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Re: [Xen-devel] Request for input: Extended event channel support

On Wed, Mar 27, 2013 at 11:23:23AM +0000, George Dunlap wrote:
> * Executive summary
> The number of event channels available for dom0 is currently one of
> the biggest limitations on scaling up the number of VMs which can be
> created on a single system.  There are two alternative implementations
> we could choose, one of which is ready now, the other of which is
> potentially technically superior, but will not be ready for the 4.3
> release.
> The core question we need to ask the community: How important is
> lifting the event channel scalability limit to 4.3?  Will waiting
> until 4.4 cause a limit in the uptake of the Xen platform?
> * The issue
> The existing event channel implementation for PV guests is implemented
> as 2-level bit array.  This limits the total number of event channels
> to word_size ^ 2, which is 1024 for 32-bit guests and 4096 for 64-bit
> guests.
> This sounds like a lot, until you consider that in a typical system,
> each VM needs 4 or more event channels in domain 0.  This means that
> for a 32-bit dom0, there is a theoretical maximum of 256 guests -- and
> in practice it's more like 180 or so, because of event channels
> required for other things.  XenServer already has customers using VDI
> that require more VMs than this.
> * The dilemma
> When we began the 4.3 release cycle, this was one of the items we
> identified as a key feature we needed to get for 4.3.  Wei Liu started
> work on an extension of the existing implmentation, allowing 3 levels
> of event channels.  The draft of this is ready, and just needs the
> last bit of polishing and bug-chasing before it can be accepted.
> However, several months ago, David Vrabel came up with an alternate
> design which in theory was more scalable, based on queues of linked
> lists (which we have internally been calling "FIFO" for short).  David
> has been working on the implementation since, and has a draft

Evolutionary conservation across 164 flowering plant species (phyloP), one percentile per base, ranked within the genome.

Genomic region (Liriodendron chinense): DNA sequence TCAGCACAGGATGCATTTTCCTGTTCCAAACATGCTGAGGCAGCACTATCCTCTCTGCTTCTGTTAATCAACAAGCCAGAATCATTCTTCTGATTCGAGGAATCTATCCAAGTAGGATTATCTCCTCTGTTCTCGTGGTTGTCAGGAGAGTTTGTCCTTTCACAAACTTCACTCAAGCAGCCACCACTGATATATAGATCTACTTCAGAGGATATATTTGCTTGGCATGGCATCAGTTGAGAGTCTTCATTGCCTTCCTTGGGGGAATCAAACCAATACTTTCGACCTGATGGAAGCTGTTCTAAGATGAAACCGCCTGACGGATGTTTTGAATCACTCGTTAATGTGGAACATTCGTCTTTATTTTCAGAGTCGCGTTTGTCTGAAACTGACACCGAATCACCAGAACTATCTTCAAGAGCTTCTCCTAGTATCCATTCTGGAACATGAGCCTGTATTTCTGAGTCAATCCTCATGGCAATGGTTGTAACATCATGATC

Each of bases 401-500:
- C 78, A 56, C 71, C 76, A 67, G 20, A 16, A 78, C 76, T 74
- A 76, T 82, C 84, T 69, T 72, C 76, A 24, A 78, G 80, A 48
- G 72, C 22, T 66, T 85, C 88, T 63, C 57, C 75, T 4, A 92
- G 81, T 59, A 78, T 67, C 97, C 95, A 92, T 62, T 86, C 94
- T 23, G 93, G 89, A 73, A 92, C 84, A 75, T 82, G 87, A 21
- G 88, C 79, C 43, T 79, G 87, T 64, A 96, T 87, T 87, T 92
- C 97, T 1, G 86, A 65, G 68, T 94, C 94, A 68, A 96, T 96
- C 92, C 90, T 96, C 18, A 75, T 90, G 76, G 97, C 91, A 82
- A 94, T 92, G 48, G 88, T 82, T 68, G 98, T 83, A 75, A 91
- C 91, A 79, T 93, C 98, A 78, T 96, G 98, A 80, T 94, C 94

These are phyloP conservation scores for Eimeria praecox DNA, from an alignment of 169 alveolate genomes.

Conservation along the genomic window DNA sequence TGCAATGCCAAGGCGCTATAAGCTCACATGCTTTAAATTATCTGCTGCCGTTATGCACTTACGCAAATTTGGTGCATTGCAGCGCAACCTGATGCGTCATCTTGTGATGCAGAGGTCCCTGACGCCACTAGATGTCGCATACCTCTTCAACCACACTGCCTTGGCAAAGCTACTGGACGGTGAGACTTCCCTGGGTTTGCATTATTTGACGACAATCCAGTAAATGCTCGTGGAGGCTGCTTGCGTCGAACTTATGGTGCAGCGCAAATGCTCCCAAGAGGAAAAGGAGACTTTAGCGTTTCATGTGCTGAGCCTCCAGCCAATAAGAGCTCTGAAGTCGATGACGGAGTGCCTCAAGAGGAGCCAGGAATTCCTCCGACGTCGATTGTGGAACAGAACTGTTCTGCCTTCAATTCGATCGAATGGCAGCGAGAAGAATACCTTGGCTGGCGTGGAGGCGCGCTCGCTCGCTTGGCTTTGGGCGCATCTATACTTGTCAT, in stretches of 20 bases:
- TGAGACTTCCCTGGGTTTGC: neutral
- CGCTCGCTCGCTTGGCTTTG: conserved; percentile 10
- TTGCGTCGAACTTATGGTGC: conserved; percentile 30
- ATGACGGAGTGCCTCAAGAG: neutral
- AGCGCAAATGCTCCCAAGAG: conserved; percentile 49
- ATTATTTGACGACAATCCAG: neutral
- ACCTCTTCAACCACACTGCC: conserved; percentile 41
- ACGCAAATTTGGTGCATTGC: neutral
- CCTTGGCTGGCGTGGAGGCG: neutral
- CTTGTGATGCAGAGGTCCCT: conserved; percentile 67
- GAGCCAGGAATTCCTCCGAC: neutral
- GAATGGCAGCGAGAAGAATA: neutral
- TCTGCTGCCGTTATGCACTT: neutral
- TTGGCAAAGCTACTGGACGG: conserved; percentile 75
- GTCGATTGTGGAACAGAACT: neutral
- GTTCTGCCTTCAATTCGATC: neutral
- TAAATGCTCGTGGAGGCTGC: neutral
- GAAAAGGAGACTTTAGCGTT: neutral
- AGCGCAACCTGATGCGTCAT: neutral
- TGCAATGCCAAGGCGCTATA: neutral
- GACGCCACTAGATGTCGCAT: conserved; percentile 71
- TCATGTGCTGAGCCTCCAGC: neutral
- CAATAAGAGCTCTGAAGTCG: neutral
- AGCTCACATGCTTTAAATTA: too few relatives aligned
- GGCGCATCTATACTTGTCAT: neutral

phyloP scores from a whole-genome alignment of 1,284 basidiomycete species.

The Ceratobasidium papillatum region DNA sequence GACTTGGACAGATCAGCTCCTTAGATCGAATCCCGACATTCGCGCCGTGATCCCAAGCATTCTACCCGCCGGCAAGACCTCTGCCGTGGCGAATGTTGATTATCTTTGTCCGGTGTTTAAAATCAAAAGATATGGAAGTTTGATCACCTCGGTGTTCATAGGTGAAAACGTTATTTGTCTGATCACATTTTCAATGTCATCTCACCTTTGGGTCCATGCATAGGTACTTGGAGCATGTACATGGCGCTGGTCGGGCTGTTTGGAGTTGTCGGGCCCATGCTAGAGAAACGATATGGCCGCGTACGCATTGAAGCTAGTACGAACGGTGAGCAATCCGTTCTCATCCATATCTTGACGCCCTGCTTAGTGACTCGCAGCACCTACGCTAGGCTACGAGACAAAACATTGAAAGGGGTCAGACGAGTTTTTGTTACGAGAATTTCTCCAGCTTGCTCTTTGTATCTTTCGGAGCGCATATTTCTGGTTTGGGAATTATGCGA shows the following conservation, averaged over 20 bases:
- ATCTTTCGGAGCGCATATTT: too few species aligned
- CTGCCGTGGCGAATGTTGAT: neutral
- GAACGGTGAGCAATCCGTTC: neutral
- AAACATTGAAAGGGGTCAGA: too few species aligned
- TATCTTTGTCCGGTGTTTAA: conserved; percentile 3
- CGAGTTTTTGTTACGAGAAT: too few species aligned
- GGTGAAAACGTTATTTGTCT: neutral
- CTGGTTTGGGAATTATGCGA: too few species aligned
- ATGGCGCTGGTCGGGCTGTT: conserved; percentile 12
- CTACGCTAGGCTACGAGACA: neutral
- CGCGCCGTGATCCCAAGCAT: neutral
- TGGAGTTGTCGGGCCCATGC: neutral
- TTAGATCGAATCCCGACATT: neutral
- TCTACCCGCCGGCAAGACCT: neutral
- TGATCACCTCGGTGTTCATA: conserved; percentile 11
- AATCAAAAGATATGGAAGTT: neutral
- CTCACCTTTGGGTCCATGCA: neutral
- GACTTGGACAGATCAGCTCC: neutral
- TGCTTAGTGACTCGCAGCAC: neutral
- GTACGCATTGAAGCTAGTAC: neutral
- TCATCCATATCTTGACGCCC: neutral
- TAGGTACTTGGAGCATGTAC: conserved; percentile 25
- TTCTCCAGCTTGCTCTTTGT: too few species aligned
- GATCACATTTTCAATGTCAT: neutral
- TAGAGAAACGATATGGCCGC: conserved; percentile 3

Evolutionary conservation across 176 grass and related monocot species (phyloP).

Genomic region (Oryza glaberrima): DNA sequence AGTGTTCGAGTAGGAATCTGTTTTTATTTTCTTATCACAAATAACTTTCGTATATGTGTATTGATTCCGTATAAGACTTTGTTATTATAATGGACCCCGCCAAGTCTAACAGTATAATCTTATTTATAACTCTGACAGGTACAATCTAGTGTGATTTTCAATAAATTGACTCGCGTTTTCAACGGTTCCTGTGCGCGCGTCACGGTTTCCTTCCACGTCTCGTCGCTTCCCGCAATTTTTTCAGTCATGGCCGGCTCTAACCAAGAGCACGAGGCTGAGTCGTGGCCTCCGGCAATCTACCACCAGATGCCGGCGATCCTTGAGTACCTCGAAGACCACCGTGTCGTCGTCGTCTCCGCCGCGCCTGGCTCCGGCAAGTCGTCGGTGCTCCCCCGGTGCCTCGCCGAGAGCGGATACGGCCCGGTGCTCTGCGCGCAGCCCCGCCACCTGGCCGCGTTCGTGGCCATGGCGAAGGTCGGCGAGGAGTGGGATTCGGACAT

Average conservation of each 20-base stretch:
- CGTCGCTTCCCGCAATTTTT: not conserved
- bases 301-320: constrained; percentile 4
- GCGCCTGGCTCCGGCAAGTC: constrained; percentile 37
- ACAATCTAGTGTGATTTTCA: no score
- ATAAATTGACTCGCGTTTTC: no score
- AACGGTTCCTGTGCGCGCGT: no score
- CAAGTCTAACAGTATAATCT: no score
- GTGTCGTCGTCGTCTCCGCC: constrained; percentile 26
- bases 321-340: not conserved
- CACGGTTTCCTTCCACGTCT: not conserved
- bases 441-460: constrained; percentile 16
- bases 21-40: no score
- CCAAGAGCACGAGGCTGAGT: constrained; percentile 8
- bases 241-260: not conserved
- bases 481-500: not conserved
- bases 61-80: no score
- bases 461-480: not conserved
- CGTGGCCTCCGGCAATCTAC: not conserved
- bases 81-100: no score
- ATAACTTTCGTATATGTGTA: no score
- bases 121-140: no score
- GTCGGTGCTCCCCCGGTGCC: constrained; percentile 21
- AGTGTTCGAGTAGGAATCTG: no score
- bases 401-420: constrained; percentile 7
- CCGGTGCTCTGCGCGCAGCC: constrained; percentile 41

> protoype; but it's in no shape to be included in 4.3.
> There are some things that are attractive about the second solution,
> including the flexible assignment of interrupt priorities, ease of
> scalability, and potentially even the FIFO nature of the interrupt
> delivery.
> The question at hand then, is whether to take what we have in the
> 3-level implementation for 4.3, or wait to see how the FIFO
> implementation turns out (taking either it or the 3-level
> implementation in 4.4).
> * The solution in hand: 3-level event channels
> The basic idea behind 3-level event channels is to extend the existing
> 2-level implementation to 3 levels.  Going to 3 levels would give us
> 32k event channels for 32-bit, and 256k for 64-bit.
> One of the advantages of this method is that since it is similar to
> the existing method, the general concepts and race conditions are
> fairly well understood and tested.
> One of the disadvantages that this method inherits from the 2-level
> event channels is the lack of priority.  In the initial implementation
> of event channels, priority was handled by event channel order: scans
> for events always started at 0 and went upwards.  However, this was
> not very scalable, as lower-numbered events could easily completely
> lock out higher-numbered events; and frequently "lower-numbered"
> simply meant "created earlier".  Event channels were forced into a
> priority even if one was not wanted.
> So the implementation was tweaked, so that scans don't start at 0, but
> continue where the last event left off.  This made it so that earlier
> events were not prioritized and removed the starvation issue, but at
> the cost of removing all event priorities.  Certain events, like the
> timer event, are special-cased to be always checked, but this is
> rather a bit of a hack and not very scalable or flexible.

Hm, I actually think that is not in the upstream kernel at all. That
would explain why on very heavily busy guest the hrtimer: interrupt
took XXxXXXXxx ns is printed.

Is this patch somewhere available?

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